Professors Cycle to Release Pressure

April 25, 2013

If you have been out and about driving around Arkadelphia lately, you may have seen people moving slowly who choose to take up a major part of the road.

Don’t worry, though. They are just everyday people who have taken up a love for the sport of cycling and are trying to find the best possible places around to enjoy this healthy hobby.

Cycling has obvious health benefits as well as mental, emotional and, for some people, spiritual benefits. Many citizens in the Arkadelphia area, including several Ouachita professors can be seen taking advantage of the cycling opportunities in Clark County.

Dr. Scott Duvall, professor of biblical studies, began cycling in the spring of 2008 after not being able to run due to knee issues. He said walking was not quite quenching his thirst for an active lifestyle.

“I got started, and then would start riding a little farther and farther,” he said. “I remember the day I rode from Cracker Barrel to the end of Skyline and back, it was 24 miles and I thought ‘I’m hooked.”

Like other sports and hobbies, cycling also encompasses an important social aspect.

“The thing I like about it is that you can have conversation and build relationships, unless you’re going super hard,” Duvall said.

One of the greatest aspects of cycling for Duvall has nothing to do with the physical aspect of life but rather every other area of life.

“It really helps you, especially on these shorter rides, you can just reflect and think well and work through issues,” he said. “I love the solitude aspect of it, because I will do some of my best praying on the bike.”

Dr. Bryan McKinney, dean of the Hickingbotham School of Business, is currently training for a marathon, but said that does not deemphasize the value of cycling for him.

“Getting out and seeing the country roads is one of my favorite aspects of cycling,” he said. “It’s a pressure release. You just go and come back and feel refreshed.

“I love riding with people, but I get very little time just with me. The solitude is kind of nice with being me and the road. I put my iPod and my music on and I just go.”

There is a special connection for McKinney with cycling at Ouachita, which dates back to the summer after his sophomore year as a college student.

“There’s just richness in experiencing something now that you experienced back in college and it feeling fresh again,” he said. “I love going out on these same country roads that I cycled in college and it’s just fun.”

Knowing the routes in advance and riding with some friends is one way for beginning riders to make the most out of their cycling experience.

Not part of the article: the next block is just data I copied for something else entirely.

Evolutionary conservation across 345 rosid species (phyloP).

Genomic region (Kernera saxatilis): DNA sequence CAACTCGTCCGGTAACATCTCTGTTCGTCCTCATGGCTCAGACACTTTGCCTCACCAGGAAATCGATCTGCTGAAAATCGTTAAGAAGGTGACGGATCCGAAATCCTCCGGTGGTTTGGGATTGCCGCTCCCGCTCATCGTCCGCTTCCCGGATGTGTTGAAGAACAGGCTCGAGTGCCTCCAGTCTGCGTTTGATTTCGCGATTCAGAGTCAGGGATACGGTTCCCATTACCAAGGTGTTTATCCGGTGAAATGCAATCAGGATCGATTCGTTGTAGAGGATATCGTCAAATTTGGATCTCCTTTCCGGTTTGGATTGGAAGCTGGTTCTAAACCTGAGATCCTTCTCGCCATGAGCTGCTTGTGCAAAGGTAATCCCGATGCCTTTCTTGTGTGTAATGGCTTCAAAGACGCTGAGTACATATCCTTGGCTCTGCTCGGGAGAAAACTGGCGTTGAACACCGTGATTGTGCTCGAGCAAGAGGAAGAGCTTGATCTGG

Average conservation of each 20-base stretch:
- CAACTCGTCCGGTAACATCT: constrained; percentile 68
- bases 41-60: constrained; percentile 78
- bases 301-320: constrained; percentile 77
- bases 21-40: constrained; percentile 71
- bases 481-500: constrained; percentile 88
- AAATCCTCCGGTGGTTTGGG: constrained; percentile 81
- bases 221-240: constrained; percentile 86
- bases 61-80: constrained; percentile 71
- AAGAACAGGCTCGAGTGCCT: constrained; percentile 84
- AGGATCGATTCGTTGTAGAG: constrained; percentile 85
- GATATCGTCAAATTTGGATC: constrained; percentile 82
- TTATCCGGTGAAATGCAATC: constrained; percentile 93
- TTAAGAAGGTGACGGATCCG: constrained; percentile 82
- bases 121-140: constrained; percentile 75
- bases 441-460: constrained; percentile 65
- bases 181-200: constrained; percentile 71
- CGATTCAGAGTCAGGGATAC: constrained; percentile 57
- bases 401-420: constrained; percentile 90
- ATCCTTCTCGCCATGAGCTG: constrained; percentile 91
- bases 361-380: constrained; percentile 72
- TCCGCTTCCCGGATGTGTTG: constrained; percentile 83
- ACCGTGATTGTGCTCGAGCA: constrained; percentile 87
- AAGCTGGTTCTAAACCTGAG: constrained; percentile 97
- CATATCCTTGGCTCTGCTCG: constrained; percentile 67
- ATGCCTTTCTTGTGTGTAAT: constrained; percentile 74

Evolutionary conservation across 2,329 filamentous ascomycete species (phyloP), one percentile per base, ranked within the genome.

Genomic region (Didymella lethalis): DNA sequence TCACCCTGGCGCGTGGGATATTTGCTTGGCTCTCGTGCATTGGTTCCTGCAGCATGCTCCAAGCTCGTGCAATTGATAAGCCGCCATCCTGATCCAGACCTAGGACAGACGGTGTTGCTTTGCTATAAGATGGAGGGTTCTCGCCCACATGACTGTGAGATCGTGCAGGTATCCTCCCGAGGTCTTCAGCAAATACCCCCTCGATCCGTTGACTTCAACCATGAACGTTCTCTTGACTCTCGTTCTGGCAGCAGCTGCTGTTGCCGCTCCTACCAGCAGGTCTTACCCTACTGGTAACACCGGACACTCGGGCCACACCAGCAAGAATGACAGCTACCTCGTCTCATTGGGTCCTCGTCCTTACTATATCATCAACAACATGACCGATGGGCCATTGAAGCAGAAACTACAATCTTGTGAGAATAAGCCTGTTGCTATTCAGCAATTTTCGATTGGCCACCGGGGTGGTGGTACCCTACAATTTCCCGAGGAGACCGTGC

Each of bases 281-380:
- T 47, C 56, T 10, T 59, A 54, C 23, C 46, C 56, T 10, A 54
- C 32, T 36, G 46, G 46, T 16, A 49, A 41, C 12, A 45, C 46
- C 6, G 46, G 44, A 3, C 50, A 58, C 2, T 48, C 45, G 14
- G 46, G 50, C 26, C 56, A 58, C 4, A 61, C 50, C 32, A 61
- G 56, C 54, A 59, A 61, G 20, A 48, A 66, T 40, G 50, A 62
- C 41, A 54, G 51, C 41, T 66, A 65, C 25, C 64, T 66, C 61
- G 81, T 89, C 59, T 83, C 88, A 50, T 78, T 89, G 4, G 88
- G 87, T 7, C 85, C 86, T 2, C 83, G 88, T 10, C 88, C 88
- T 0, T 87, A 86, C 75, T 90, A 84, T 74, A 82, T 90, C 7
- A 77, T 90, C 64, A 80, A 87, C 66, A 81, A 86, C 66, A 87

“There are roads that are safe to ride and there roads that are not safe,” McKinney said. “There are certain routes that everybody who rides knows as you ride over that hill there’s going to be a big dog that’s going to chase you, so you need to know those sort of things.”

Dr. Doug Sonheim, professor of English and English department chair, transitioned into cycling after a lifetime of running, which included being a member of the cross-country team in high school and college.

“A real turning point for me with cycling was with one of the triathlons they have at the lake,” he said. “We had a faculty team where each one of us did one of the legs and I was the cyclist. I rode the 56 miles and we actually won our category.”

Sonheim also travels to Colorado every summer and has the opportunity to experience routes that some cyclists can only dream of doing.

“The scenery and the different terrain are very challenging,” he said. “I’ve done one multi-day ride where we rode for a week, averaging from 50 to 100 miles where we’d stop in a little town and camp at a high school.”

One day rides are also common for Sonheim in Colorado, which includes an event called the Triple Bypass, a 120-mile ride that includes three passes over 10,000 feet.

“The thing I enjoy about it other than the competition is the camaraderie,” Sonheim said. “I just love getting out with the guys in town, Dr. Duvall, and people in town not associated with OBU.”

There is no one way to live a healthy lifestyle, but cycling is just one of many hobbies to participate in as part of an active lifestyle. Being relatively easier on the knees than running, cycling is a sport that one can enjoy for years to come, for competition or simply for love of the game.

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